The city of Costa Mesa, population 117,000, in Orange County California, is looking at reorganizing its police department and outsourcing other services—including fire protection—to eliminate budget deficits caused by rising pension costs.
Costa Mesa’s pension tab in 2011 is $15 million of the city’s $93 million budget, and city officials expect pension costs to grow to more than $25 million a year within five years, according to The Los Angeles Times.
The local employee association is crying foul because 40 percent of city jobs may be affected. It has gone to court to block the city’s efforts but has been rebuffed so far.
The city’s CEO appears fine with the ideas, as long as the taxpayers ultimately benefit with lower costs and similar services.
Would ‘Significantly Reduce Expenses’
City CEO Tom Hatch on June 10 released a restructuring plan for the Costa Mesa Police Department that would add 10 new positions and subtract 12 current positions, likely through attrition. There would be no drop in city police services to the community, according to Hatch’s memo.
According to the memo, “the net reduction to the police department would be the equivalent of four full-time positions.” The plan would save $1.35 million annually in taxpayer funds, while maintaining similar levels of service hours.
“Through months of study and analysis, we’ve found a way to reorganize the police department that significantly reduces expenses but gives residents and businesses a similar level of service hours,” Hatch said. “A key to the plan is the additional sworn reserve officers.”
Other suggestions in the memo include “outsourcing of animal control services, expanding the police department’s volunteer program, implementing a succession plan for department personnel, and reviewing the department’s traffic bureau.”
Council Solicits Outsourcing Proposals
The Costa Mesa City Council voted in March to “explore outsourcing as a way to provide similar services to residents while reducing long-term pension costs, among other benefits to taxpayers.”
In early May, Costa Mesa sent out a Request for Proposal (RFP) to outsource jail operations to the county.
“This is the first of 17 RFPs and bids that will be sent out to test the viability of shifting delivery of some city services to other government agencies and/or private companies,” said city spokesperson Bill Lobdell.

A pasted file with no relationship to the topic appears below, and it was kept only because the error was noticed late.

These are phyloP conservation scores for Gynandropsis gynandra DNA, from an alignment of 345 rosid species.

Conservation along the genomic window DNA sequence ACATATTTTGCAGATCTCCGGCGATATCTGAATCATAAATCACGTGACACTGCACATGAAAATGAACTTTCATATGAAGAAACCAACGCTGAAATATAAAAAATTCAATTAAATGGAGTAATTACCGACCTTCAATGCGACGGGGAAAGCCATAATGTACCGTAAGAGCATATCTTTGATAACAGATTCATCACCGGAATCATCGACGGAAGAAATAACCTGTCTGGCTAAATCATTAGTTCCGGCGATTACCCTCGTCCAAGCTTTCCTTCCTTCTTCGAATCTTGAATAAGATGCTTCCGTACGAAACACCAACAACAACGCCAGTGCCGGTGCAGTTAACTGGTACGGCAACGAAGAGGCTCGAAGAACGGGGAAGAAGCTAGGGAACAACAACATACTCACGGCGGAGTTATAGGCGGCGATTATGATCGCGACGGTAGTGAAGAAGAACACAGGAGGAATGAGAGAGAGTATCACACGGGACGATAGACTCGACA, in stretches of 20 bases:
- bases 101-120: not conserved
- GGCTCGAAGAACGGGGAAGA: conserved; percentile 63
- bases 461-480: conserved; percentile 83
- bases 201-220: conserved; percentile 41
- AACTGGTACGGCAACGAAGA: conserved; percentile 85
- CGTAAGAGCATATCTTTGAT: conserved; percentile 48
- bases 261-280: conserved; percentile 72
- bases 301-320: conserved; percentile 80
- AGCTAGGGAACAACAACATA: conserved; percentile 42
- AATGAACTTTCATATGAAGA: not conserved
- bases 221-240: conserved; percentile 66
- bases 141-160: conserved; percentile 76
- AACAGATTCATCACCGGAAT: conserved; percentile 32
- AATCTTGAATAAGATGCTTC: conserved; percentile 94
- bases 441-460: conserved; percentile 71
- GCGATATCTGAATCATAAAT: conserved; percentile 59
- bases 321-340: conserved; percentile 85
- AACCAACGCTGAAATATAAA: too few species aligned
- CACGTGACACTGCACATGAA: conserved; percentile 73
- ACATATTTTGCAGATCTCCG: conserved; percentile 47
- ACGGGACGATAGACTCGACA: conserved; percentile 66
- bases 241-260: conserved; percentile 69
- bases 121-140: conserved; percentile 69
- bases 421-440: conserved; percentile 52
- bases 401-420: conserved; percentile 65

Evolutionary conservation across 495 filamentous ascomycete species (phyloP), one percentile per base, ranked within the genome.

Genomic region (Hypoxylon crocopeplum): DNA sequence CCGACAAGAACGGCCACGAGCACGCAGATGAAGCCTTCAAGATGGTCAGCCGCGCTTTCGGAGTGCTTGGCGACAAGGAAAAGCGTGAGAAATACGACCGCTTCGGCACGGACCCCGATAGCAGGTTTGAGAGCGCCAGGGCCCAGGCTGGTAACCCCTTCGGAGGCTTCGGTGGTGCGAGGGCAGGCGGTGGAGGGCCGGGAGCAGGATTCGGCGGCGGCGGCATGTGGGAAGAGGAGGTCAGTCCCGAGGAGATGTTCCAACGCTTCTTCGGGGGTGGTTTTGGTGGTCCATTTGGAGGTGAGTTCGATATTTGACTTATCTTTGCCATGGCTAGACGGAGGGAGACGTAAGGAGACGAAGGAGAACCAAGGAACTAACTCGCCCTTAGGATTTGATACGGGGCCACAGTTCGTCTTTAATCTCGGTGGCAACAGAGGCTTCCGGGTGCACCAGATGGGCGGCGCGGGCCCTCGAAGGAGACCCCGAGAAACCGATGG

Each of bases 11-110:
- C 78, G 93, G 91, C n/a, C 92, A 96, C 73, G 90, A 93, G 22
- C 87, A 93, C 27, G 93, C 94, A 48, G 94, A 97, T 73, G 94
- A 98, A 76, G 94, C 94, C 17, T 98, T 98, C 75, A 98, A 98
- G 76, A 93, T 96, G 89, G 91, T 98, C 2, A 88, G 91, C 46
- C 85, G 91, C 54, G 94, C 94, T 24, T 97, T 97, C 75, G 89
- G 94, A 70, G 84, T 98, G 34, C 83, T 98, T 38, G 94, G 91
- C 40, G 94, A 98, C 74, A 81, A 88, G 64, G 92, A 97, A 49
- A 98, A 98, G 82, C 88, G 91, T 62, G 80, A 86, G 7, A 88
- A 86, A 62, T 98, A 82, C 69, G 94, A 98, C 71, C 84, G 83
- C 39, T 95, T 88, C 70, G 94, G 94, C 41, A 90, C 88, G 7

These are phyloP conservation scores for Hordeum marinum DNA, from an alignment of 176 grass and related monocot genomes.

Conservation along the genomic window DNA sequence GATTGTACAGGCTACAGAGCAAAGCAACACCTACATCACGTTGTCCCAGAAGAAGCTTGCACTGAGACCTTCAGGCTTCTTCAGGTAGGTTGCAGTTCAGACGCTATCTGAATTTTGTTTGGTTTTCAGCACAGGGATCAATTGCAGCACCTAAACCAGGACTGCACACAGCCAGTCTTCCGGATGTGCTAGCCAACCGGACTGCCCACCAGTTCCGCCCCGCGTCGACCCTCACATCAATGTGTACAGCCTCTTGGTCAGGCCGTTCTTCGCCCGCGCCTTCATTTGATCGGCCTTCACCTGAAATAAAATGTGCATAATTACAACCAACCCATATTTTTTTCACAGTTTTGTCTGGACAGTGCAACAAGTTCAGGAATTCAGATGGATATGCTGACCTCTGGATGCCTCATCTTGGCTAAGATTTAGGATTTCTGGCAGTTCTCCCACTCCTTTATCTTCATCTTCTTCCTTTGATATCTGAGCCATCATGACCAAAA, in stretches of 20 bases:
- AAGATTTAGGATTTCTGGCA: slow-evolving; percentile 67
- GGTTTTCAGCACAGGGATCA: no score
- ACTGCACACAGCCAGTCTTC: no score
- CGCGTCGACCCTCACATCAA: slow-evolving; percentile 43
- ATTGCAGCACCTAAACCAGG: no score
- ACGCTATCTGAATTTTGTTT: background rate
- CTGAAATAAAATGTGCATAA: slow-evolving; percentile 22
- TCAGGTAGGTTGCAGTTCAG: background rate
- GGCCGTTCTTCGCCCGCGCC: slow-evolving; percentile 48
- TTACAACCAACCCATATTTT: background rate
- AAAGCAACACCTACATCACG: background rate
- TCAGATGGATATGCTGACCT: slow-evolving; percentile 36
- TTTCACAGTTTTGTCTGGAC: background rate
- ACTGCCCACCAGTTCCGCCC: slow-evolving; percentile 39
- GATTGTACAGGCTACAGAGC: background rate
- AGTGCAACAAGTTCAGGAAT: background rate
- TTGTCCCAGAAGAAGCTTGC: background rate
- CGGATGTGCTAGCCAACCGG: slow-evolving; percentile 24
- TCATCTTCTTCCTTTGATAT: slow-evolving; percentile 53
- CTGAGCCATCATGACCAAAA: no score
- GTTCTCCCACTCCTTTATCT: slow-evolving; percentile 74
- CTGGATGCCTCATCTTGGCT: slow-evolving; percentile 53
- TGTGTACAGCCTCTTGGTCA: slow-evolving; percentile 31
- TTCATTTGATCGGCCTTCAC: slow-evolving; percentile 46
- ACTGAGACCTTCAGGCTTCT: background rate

“Contracts with employee associations required six-month notices to any worker whose job will be outsourced, and in March the city gave 213 employees layoff warnings—more than 40 percent of its workforce,” added Lobdell.
County Could Handle Fire Duties
More than 90 of the affected employees are firefighters, according to city documents, who have been promised help finding jobs if the fire department is outsourced to the Orange County Fire Authority.
In the RFPs, the city has asked potential vendors to “give interview and hiring preferences to affected city employees.” Costa Mesa also has asked vendors to “disclose any personal or business relationships with city staff and elected and appointed officials,” to keep the process above board.
On May 18, Orange County Superior Court Judge Tam Nomoto Schumann denied a request by the Costa Mesa City Employees’ Association for a temporary restraining order to halt the city’s exploration into outsourcing services. However, the court also scheduled a hearing for July 5 to consider the association’s motion for a preliminary injunction to stop the city’s outsourcing process.
“As we have said since the very beginning, the city did not have legal authority to take this [outsourcing] action,” said Nick Berardino, the association’s general manager, in a statement.
City Attorney Tom Duarte countered in a statement of his own, “The law allows for outsourcing of city services, the City’s Memorandum of Understanding (MOU) with the Costa Mesa City Employees’ Assn. specifically contemplates outsourcing, and we are proceeding in compliance with the MOU and the law.”
Councilman’s Car Vandalized
Emotions are running high, with taxpayers on one side of the issue and labor unions on the other—and politicians caught in the middle. Recently, City Councilman Steve Mensinger found a “cancel the layoff” sign posted in his yard. “After they put a sign in my yard, they applied paint to my car,” Mensinger wrote on his Facebook page. The councilman declined to file a police report.
“If you’re not on the [cutting] edge, then you’re taking up too much room,” said County GOP Chairman Scott Baugh in a recent talk with local residents about the need to rein in government.
“We need a new course for our communities, and our state is severely broken,” he added. “It’s not about Republicans or Democrats; it’s about the principles of freedom and accountability. We can’t continue to spend forever. We need to call a time-out. The ground zero is here in Costa Mesa for the new revolution.”
John W. Skorburg ([email protected]) is a visiting lecturer in economics at the University of Illinois at Chicago and associate editor of Budget & Tax News.
A detailed review of the Costa Mesa Police Department reorganization proposal: http://www.ci.costa-mesa.ca.us/docs/cmpress/restructure-police-department.pdf